UPDATE: 3:30 p.m. 

Crews have completed the mainline repair on Bryden Avenue.  We have flushed water through the system.  Homeowners having discolored water may need to run cold water, preferably at the lowest point in your house, in the tub or the kitchen sink for 5 – 10 minutes to clear the water lines at your property.   If the water does not clear, please wait between 30 – 60 minutes and repeat flushing your lines.  


Mainline Repair

June 2, 2023

  L.O.I.D. experienced a domestic mainline break on Bryden Avenue early this morning. Field crews have reduced the out flow to a manageable rate and will begin mainline replacement to resolve the issue.

There could be water across the road until the repair is made. LOID crews will be working in the vicinity, please consider an alternative route when possible.

Although this has been managed without an increase in water velocity, there is still a chance for discolored water to be present in the domestic water system.

Once the repair is completed, customers who are experiencing discolored water are asked to run cold water preferably at the lowest point in your house, in the tub or the kitchen sink for 5-10 minutes. If the water does not clear, please wait between 30-60 minutes and repeat flushing your lines.

We apologize for the inconvenience and thank you for your patience!


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Reclamation – Managing Water in the West

Preliminary Draft Environmental Assessment

The U.S. Department of the Interior, Bureau of Reclamation (Reclamation) prepared this Environmental Assessment (EA) in accordance with the National Environmental Policy Act (NEPA) for the proposed Lewiston Orchards Water Exchange and Title Transfer Project. This EA analyzes the potential environmental impacts that could result from the implementation of the water exchange and title transfer alternatives.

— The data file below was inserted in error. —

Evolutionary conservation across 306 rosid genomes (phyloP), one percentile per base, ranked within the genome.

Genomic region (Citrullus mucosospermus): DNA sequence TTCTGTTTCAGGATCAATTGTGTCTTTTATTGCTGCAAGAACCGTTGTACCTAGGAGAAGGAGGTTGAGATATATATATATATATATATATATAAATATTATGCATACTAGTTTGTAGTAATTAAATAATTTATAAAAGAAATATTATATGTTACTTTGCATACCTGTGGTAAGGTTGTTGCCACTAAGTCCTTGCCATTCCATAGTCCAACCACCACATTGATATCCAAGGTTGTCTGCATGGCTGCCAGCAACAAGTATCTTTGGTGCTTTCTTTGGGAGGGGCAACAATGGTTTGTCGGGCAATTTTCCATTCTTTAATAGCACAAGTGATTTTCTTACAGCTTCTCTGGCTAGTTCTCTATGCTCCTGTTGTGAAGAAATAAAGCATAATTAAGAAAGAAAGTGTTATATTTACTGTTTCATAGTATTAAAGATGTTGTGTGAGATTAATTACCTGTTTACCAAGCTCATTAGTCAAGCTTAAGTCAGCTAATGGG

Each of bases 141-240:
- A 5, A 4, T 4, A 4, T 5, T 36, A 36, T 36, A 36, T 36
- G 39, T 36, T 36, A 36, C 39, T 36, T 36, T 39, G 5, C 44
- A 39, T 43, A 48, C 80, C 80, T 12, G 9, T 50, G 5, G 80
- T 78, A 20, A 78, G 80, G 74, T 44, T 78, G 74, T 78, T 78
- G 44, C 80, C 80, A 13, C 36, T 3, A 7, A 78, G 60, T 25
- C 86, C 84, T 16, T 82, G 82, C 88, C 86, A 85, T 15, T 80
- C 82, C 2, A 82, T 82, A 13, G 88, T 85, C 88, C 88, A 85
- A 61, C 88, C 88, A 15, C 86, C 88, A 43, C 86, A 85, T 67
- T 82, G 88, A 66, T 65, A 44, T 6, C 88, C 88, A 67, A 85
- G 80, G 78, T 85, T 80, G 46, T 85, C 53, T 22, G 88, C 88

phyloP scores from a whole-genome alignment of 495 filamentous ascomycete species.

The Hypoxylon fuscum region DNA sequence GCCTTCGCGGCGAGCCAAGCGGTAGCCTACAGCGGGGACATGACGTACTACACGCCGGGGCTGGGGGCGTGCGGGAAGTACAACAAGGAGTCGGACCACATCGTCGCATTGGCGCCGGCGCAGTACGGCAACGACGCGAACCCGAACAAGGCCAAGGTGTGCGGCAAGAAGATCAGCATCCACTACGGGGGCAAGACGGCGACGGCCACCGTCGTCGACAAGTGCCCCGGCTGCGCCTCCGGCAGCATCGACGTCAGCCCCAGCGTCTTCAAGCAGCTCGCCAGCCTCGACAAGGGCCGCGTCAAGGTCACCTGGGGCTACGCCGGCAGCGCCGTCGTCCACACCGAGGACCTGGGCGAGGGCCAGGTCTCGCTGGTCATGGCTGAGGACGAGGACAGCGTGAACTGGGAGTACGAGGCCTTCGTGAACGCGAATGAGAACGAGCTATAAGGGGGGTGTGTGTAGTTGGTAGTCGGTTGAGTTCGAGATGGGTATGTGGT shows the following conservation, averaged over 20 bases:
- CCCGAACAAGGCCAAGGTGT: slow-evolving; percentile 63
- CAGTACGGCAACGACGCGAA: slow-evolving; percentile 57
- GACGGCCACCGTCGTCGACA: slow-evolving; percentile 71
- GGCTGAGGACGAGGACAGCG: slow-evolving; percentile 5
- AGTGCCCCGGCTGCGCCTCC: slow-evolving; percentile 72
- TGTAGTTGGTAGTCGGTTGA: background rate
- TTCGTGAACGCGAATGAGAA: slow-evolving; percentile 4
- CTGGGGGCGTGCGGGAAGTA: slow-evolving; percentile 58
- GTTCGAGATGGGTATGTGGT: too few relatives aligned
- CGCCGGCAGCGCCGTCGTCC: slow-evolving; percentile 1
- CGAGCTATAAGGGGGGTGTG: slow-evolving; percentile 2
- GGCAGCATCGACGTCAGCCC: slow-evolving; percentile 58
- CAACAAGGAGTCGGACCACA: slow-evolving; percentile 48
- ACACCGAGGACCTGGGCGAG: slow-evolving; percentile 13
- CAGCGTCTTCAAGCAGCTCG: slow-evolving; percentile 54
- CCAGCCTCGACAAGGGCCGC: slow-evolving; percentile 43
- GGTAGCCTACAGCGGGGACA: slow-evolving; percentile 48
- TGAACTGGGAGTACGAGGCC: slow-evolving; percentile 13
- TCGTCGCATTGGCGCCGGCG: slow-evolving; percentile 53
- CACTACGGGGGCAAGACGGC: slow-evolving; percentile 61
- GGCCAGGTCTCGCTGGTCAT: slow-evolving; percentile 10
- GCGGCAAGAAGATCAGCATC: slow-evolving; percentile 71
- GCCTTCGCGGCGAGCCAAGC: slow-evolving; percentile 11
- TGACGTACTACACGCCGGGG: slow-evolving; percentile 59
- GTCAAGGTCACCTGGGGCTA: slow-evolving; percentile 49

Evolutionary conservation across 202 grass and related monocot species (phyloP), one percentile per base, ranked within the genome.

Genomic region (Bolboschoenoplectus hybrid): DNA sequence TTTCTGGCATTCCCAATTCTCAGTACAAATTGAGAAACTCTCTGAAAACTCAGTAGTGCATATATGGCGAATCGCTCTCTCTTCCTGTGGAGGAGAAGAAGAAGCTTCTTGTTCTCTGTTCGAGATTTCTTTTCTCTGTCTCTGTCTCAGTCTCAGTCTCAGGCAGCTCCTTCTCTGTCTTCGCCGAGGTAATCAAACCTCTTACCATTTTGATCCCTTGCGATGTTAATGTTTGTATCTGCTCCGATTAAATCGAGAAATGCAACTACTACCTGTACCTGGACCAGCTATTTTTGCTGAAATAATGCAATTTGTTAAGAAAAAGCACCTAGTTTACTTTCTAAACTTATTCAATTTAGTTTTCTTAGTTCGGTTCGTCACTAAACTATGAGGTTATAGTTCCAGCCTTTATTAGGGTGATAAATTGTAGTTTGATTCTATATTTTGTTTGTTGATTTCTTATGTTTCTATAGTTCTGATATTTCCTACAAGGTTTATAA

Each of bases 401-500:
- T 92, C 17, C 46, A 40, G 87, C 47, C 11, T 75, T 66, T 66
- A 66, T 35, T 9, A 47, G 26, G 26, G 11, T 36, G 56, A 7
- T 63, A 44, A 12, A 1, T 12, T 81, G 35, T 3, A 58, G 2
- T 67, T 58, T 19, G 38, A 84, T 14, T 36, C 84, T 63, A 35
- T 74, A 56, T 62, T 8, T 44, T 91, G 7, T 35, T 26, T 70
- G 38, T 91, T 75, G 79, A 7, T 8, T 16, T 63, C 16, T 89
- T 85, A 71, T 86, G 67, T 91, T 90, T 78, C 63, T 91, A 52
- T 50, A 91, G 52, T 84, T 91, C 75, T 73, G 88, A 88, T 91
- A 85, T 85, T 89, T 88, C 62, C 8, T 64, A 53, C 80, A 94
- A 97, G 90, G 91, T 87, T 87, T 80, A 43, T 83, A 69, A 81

Early settlers to the confluence of the Clearwater and Snake Rivers made their living by dryland farming, mining, and lumbering. Many of the settlers found the climate at the lower elevation provided for comfortable living with a good growing season for crops and orchards. In 1906, the Lewiston Land and Water Company of Portland, Oregon initiated irrigation in the area with the construction of the Sweetwater Creek Canal and Reservoir A Dam to deliver irrigation and domestic water to the dry bench above Lewiston, Idaho. To accomplish this, the company condemned Indian trust allotments on the Nez Perce Reservation owned by the U.S. in trust for individual Indians in a state court proceeding in Lewiston. The company failed to notify or include the U.S. as a party and its condemnation of U.S. trust allotments, then used for reservoirs and canals, occurred without lawful jurisdiction and remains of disputed validity to this day.




  • New Well for LOID
    In an effort to stay litigation, the Lewiston Orchards Irrigation District (LOID) and the Bureau of Reclamation (BOR) signed a Memorandum of Understanding with the Nez Perce Tribe in July 2009.  Other signers included Nez Perce County, the City of Lewiston and the...